That said, there is a lot to budgeting that is simple maths. Improving your arithmetic skills will help you in your content marketing career more than you might expect. At the very least, you should get to grips with how budgeting works at your company: are you expected to turn a profit on what you do or are you given a fixed maximum budget? What happens if you go over budget? Who is responsible for outsourcing and do you know when to use it and whether you can negotiate rates? The more accustomed you are with budget processes, the easier you’ll find it to plan your campaigns efficiently.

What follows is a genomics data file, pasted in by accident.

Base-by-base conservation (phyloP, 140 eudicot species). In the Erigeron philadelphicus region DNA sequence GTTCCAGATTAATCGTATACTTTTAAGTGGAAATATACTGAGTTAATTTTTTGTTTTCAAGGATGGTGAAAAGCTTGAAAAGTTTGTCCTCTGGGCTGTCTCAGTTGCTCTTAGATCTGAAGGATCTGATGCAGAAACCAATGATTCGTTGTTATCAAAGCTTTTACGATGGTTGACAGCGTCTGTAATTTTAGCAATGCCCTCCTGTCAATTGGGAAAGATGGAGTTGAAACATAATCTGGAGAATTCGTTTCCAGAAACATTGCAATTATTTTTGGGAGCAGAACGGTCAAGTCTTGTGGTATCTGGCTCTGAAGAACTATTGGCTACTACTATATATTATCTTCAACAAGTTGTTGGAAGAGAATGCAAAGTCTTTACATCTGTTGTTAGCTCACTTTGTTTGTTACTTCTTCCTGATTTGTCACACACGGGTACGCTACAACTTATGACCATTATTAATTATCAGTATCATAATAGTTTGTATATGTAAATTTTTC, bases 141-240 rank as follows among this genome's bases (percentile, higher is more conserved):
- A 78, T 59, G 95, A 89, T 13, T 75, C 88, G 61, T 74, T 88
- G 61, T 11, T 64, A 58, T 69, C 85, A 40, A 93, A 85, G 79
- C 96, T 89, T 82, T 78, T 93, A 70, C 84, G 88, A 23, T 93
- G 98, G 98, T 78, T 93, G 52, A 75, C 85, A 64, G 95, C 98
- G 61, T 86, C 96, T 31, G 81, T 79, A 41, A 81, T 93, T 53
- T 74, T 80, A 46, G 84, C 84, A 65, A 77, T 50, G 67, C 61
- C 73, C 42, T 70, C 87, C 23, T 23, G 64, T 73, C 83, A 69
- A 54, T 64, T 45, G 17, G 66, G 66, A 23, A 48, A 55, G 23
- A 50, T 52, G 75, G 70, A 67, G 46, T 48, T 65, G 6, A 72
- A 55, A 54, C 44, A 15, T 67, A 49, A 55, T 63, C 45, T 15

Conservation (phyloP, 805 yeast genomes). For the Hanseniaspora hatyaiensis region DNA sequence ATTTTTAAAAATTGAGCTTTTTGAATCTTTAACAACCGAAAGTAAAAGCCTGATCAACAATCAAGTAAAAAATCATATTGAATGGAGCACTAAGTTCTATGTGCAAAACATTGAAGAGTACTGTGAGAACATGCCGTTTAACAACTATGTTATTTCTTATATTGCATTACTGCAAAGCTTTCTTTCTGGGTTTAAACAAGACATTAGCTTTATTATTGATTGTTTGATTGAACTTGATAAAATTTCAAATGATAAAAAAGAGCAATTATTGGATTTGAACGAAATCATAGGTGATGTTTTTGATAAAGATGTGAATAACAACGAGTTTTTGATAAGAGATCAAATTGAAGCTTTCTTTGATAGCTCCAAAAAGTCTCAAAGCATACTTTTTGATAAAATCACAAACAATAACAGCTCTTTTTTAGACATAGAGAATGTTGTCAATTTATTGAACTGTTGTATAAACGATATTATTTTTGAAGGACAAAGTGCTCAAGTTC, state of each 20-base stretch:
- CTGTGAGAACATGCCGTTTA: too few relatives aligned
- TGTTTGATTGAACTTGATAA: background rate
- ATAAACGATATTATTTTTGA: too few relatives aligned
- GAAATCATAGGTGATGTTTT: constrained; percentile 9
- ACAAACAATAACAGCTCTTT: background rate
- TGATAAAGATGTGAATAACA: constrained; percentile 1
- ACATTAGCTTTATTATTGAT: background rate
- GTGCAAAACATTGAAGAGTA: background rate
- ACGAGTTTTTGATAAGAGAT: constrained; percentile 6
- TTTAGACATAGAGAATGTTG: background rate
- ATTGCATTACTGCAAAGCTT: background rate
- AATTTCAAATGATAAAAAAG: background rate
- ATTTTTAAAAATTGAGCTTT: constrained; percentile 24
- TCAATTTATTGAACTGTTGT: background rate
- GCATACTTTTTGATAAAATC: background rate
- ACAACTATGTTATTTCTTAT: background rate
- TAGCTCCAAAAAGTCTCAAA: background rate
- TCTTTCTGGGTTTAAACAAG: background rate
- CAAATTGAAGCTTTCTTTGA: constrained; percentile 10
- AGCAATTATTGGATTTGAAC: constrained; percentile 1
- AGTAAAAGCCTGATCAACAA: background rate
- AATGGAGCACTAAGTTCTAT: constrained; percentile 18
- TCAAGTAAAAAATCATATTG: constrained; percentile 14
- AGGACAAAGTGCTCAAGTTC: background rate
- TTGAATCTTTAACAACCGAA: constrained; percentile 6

5. Briefing: use your expertise to get the best from others
If you have a need for outsourcing, whether that be design, writing or video production, you should make sure that you get what you expect from the freelancer or agency, first time. There is nothing worse than spending money on commissioning only to have to redo the job or spend hours giving feedback. If you find this happening, it may be because your briefing skills are not up to scratch.
Your brief should cover what content needs to be created, who this content is for (audience), where it will be published and, crucially, its purpose. (If you can’t easily answer these questions then you may need to revisit your content strategy). To make the process more efficient, you could develop a template that can simply adapt as required. You should also ask for feedback on the briefing process – learn the aspects that you need to include and how you can mitigate potential miscommunications.